“Neither snow nor rain nor heat nor gloom of night, stays this archer from the completion of his practice rounds”

So, I practice at night, day, early morning, winter, summer, inside, outside and while the inches pile up.


The comical part of this to me is that I’m currently practicing for “indoor archery competition” outdoors…

Winter archery both fills my need to be outside and satiates my, dare I say, addiction to this sport.

There are pluses to being out with ol’ man winter:

It’s beautiful out. It is great to be out in the world hearing the sounds and seeing the sights, whether they be animal, bird life or the snowflakes accumulating on the tip of your stabilizer.

How many times in our lives will we get to experience this while letting go of arrows?

I get that this has the potential to be a cold and uncomfortable experience, but by stacking the cards in your favor and dressing for the event, one can be comfortable and happy outside, so, dig out that long underwear and pile on the layers, use a neck buff or scarf, insulated boots and good socks and turn a potentially miserable experience into an enjoyable one.

Snowy arrows

Snowy arrows

One of the minuses of shooting outside in winter for an archer is dealing with your hands.

Whatever you have in contact with the string whether it is a tab or an archery glove will have an effect on arrow flight, so wearing nice, warm, insulated bulky gloves is not really an option if you are trying to pile them into the bullseye.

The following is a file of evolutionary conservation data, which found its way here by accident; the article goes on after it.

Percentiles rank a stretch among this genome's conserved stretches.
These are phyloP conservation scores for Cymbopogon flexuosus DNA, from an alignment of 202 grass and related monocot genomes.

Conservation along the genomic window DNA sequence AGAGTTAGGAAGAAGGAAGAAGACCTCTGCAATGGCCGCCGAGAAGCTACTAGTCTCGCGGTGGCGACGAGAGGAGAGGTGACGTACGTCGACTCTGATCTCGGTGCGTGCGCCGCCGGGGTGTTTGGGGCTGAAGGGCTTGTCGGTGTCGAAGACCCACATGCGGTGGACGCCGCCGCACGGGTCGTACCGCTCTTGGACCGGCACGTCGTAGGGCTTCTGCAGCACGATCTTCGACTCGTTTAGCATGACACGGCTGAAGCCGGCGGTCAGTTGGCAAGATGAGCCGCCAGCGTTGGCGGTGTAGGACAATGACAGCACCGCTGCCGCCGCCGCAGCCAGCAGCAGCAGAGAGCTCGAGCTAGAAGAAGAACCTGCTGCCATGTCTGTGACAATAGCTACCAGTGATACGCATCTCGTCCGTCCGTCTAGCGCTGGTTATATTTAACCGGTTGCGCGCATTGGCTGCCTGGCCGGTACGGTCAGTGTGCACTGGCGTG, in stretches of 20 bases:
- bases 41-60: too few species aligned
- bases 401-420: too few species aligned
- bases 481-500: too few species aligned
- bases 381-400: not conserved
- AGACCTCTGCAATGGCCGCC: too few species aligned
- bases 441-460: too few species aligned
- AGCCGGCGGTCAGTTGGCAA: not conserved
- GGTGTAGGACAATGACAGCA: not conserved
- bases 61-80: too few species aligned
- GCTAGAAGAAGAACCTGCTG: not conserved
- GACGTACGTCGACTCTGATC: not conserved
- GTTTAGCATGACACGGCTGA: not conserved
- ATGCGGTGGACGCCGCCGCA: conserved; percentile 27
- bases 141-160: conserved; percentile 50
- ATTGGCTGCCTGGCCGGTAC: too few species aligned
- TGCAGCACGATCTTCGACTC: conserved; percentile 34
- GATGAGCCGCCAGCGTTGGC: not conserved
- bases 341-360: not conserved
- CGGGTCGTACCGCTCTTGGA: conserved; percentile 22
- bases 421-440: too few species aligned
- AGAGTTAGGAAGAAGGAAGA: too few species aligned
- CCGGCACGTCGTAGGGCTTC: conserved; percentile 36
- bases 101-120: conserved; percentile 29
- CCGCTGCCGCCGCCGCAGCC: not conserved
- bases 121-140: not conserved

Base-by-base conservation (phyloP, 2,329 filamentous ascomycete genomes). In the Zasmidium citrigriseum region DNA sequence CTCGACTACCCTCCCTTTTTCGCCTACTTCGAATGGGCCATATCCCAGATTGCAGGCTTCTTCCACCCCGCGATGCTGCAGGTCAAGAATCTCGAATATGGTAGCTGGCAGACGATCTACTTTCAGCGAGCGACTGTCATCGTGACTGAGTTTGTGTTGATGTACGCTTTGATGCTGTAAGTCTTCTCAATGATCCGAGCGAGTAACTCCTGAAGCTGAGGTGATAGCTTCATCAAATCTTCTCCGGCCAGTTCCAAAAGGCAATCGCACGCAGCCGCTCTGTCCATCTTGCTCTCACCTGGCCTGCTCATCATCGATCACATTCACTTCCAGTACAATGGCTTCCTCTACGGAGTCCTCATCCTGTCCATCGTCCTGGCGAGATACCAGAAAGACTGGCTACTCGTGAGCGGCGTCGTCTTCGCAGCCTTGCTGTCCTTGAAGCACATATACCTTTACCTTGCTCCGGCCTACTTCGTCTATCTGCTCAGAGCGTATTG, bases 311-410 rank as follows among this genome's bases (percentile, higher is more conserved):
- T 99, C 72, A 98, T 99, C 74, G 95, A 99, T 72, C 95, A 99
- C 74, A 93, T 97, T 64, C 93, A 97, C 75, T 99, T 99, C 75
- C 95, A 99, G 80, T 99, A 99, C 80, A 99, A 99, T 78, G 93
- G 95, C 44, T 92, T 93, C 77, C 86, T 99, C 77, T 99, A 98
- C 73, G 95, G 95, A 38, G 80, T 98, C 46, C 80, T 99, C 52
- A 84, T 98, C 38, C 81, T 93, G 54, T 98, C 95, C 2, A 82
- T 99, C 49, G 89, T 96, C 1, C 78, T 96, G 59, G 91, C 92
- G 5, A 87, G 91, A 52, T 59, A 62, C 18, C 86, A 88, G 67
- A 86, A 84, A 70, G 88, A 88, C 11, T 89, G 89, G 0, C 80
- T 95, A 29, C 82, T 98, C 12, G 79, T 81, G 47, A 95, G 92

I compromise by using thinner gloves and realize that I will be out there until my hands can’t take it and I need to go inside. They are the weak link in this winter endeavor.

I use fleece gloves which aren’t as good as their insulated companions but good enough to get practice time in. For my string hand, I took an old beat up glove and cut off the middle three fingers. Then I wear a 3 finger leather Damascus archery glove beneath. This does the trick for me.


My winter solution to archery gloves

I’m on a hiatus from using a tab so I haven’t tried using one over gloves, if you have, please leave me a comment with how you fared.

If I am shooting a compound bow and a release I use good fitted fleece gloves (LL Bean fleece glove a size small) which work fine with the release I use.


One last benefit for those of you that live in the cold climes. When it is cold, dreary and miserable out, it’s easy to make the choice of staying indoors. I don’t know about you but this sometimes leads me to cabin fever. It leaves me restless and makes me lethargic. Getting out and pounding arrows into a target or stump or whatever you’re into is invigorating and will put some pep in your step!